A latent infection is defined by the absence of anti-VCA IgM and the absence of anti-EA IgG (<1:10), with the presence of anti-VCA (<1:320) and anti-EBNA IgG.
Peptides used as Antigens
The peptide of formula (I) was synthesized according to traditional methods. This peptide is called here P130.
The ZEBRA protein cloned into Escherichia coli was also used as antigen. After bacterial culture, the ZEBRA protein is extracted and purified according to standard techniques.
The cups (wells) of microtitration plates are coated with the antigen in the following manner: the peptide is applied to each well in the proportion of 100 ng/100 μl (diluted in 50 mM carbonate-bicarbonate buffer, pH 9.6) and the plate is left to incubate overnight at 37° C.
The plates are then washed 3 times with phosphate-0.1% Tween buffer (PBST) pH 7.4. The sera are diluted to 1/100 in PBS (1M NaCl)-5% foetal calf serum-0.1% Tween buffer (PBSST). The serum thus diluted is applied to the wells in the proportion of 100 μL/well. After incubation for 1 hour at 37° C. followed by 3 washes with PBST, 100 μL of anti-human IgG/peroxidase (or anti-human IgM/peroxidase) conjugate are added. These conjugates, marketed by Jackson-Immunoresearch Inc., are diluted beforehand to 1:26,000 in PBST. After incubation for 30 minutes at 37° C. followed by washing with PBST, the procedure for visualization of the enzyme is carried out for 10 minutes, protected from light, using a solution of tetramethylbenzidine (0.5%) and hydrogen peroxide (0.05%) in citrate buffer pH 4 (100 μl/well). The colour reaction is stopped using 1N sulphuric acid solution. Reading is carried out in a spectrophotometer and the absorbance is measured at 450 nm (A450).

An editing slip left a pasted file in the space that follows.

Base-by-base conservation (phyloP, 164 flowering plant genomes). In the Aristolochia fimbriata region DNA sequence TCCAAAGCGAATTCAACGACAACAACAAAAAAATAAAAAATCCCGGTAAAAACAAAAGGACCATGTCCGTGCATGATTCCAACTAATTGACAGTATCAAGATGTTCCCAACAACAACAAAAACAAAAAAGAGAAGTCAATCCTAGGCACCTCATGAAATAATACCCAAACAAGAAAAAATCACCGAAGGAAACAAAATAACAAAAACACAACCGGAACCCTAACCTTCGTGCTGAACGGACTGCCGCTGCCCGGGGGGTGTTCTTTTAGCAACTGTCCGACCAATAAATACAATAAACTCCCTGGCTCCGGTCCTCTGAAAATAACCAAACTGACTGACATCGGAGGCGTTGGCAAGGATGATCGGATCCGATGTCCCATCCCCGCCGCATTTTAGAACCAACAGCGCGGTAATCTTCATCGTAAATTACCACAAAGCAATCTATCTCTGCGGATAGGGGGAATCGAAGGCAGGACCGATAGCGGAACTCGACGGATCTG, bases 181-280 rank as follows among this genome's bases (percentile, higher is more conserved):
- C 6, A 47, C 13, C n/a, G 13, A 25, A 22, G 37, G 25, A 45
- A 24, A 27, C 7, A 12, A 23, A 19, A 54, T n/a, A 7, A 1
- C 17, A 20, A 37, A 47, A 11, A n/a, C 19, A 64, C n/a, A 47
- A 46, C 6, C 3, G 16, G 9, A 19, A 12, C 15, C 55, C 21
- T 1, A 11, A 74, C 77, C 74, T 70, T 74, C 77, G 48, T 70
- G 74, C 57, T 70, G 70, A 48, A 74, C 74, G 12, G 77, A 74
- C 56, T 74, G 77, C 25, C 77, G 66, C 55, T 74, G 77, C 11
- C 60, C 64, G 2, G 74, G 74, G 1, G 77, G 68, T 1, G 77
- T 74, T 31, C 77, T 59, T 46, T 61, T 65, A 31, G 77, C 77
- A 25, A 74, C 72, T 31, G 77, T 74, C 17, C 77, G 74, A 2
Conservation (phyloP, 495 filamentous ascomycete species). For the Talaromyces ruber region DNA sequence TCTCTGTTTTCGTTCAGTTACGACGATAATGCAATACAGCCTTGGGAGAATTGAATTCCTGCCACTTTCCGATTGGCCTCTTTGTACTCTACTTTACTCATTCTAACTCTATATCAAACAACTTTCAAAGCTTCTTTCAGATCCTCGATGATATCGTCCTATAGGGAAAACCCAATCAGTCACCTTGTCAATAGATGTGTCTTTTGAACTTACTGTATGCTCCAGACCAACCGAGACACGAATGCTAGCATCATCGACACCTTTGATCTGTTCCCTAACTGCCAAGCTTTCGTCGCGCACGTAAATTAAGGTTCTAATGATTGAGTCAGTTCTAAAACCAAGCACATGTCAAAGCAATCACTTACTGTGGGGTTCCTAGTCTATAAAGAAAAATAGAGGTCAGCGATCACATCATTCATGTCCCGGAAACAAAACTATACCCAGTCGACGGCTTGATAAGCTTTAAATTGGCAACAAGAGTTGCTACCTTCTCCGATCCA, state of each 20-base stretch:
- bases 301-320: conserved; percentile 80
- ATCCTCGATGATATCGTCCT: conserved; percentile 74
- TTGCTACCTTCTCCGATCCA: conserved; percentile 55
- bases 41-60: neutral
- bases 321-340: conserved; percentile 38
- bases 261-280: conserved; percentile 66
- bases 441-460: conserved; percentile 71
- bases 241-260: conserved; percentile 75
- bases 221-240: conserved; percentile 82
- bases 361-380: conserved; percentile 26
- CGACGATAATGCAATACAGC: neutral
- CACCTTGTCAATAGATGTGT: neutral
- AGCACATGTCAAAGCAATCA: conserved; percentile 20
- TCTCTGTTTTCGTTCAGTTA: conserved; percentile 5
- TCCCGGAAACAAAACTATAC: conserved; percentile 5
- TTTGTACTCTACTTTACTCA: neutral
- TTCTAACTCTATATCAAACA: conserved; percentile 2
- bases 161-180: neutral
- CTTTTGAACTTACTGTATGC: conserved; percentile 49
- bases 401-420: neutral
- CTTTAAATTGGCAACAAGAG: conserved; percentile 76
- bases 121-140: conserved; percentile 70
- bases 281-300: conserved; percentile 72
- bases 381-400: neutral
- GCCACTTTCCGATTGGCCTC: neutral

Each dilution of serum is tested in duplicate, on the one hand against the antigen (peptide or purified ZEBRA protein), and on the other hand against cups without antigen (control well). The final value adopted for the absorbance is hence the value resulting from the difference between the mean absorbance of the wells containing the antigen and the mean absorbance of the control wells.